“Whoever wants to be my disciple must deny themselves and take up their cross and follow me. For whoever wants to save their life will lose it, but whoever loses their life for me and for the gospel will save it.” (Mark 8 NIV)
I remember a friend of mine who once tried to sell me his cold. “Just a couple bucks and it will be all yours!” he said. Needless to say, I did not buy his cold!
Who wants a cold? Who wants to suffer with a fever, achy head, and runny nose? Not me! And what about more serious sufferings. Like losing of one's life! Who would want to buy or take upon oneself that kind of a problem?
Most of us run the other way when we hear about problems and sufferings. But today, Jesus calls us to embrace such problems. Only here's the thing about Jesus, we don't just embrace problems for the sake of embracing them, but we embrace problems in a spirit of Easter and the resurrection. For because of Easter, we know that where ever there is a crucifixion, there is a resurrection. Wherever there is a death, there is the promise of a new and better life. Wherever there is a cross to bear, there is Jesus, walking with us to bless us with his hope and love. And “that,” as they said at our National Youth Gathering in Houston Texas, “changes everything.”
Doesn't that just blow your mind?
You know I can think of some examples of Jesus doing that very thing in our midst. Examples we have seen, heard, and even participated in, in our own little community of Bethany Lutheran Church in Red Lake Falls.
Next month we are going have some guests come visit us that I'm sure many of you know. Their names are Keith and Linda Axvig. Keith and Linda Axvig, former residents of Red Lake Falls, have been retired for some time now, and spend their summers in Bemidji but go down to Texas for the winter. While in Texas they began a little ministry that started with just bringing clothing and food to poor Mexicans living just across the boarder. Their ministry has grown to include not just clothing and food, but building materials for small churches and homes, that they help build.
Think of one or two stall garages. Now that's the kind of churches and homes we are talking about. Just the basics. But is that not sharing in the “sufferings” of our fellow human beings? “Bearing one another's burdens”? And is that not what it means to “bear a cross for Jesus”?
Keith and Linda are not spring chickens, yet year after year they cross the boarder to aid their brothers and sisters in Christ. And you know, they “embrace” this “bearing of burdens”, this “suffering” or “cross to bear”, with joy and thanksgiving. Because this is not suffering for the sake of suffering. This is suffering, transformed by the presences of the risen one who walks with his people when ever they serve in his name.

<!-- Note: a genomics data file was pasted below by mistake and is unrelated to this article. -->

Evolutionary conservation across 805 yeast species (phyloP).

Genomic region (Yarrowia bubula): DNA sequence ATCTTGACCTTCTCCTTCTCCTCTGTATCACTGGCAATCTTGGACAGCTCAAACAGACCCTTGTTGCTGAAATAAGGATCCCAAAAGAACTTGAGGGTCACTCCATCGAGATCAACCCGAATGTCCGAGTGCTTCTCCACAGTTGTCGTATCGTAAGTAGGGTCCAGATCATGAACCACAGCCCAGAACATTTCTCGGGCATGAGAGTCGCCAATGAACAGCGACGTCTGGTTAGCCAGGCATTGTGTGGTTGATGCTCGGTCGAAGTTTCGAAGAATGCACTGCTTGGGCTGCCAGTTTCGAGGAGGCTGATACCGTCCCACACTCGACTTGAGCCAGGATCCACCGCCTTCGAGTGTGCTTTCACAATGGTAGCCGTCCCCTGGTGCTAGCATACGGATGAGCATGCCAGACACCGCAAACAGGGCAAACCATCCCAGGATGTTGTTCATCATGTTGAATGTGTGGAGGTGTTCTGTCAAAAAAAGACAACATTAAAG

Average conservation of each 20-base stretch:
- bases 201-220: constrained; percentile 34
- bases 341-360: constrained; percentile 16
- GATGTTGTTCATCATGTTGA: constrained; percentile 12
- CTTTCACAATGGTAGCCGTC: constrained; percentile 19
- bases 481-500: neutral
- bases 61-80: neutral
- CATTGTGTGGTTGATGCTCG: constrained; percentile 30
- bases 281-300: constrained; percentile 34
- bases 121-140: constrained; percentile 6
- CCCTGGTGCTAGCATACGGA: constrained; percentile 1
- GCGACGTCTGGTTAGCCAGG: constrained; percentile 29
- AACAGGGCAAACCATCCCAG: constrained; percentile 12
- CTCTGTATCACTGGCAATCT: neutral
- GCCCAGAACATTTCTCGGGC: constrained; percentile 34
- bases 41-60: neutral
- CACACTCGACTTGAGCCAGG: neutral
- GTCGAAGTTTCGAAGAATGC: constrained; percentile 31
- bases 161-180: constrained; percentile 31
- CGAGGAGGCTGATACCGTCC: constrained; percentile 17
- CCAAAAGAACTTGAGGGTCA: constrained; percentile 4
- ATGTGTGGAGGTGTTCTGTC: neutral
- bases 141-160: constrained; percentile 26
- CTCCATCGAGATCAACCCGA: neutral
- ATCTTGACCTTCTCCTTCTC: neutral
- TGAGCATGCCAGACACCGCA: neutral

Keith and Linda are having a blast! Bearing a cross for Jesus is fun! And if you don't believe me, come hear them on Oct 20th at our Gala event fund raiser for them! Keith and Linda build houses and churches for Jesus, and they are having the time of their lives!
The world looks at such behavior and says, “You've got to be kidding!” But that is what Jesus does with our crosses. He transforms our “sufferings”, our “bearing of one another's burdens”, into experiences of great joy!
We've experienced such transformative suffering too. It comes in the form of funerals.
Funerals are much like colds, they are not the kind of thing one buys a ticket for. People want to go to a funeral about as much as they might wish to go to a dentist. But here at Bethany, whenever we have a funeral, people turn out in droves!
They come not just to comfort the grieving, but also to work in the kitchen, and serve a meal. They come to bring salads and hot dishes that can be sent home to feed the weary and heavy hearted. They come to weep and share tears of sadness with those who are experiencing great heartache.
Serving or going to a funeral is an “embracing of suffering”. A “bearing of one's cross for Jesus”. But at the same time it is a transformative experience. For so often it is in the context of funeral that we experience the presence of our risen Lord. A Lord who comforts us with his great love and reminds us that "though we die, yet shall we live.”
And how does that affect our experience of such suffering? We might weep for sadness at funerals, but we also weep for joy! We might remember stories of a beloved one who has passed on, but we also remember THE STORY of Jesus and his Easter victory over death.
“Though weeping might come in the evening, joy comes in the morning.” (Psalm 30:5) With Jesus all the tears that we shed as we bear one another's burdens, can be transformed into tears of joy.
“Cold for sale! Just a couple of bucks!” How sad if would be if Jesus called us to simply embrace suffering for the sake of suffering. How pointless it would be if there was not someone who walked with us, blessing us, strengthening us, and empowering us along the way.
Without Jesus and his resurrection, today's gospel would be little more than "a tale told by an idiot". But that's not what millions of Christians bear witness to. It's not what Keith and Linda Axvig experience as they break bread with fellow Christians in tiny churches down in Mexico. And it's not what we experience when we sit side by side with good neighbors whose hearts are broken by loss and grief.
What we experience is not just suffering, but suffering transformed by the presence of the risen one who walks with us, as we serve in his name. It is his mysterious presence “that” as they said in at our youth gathering in Texas, “changes everything."
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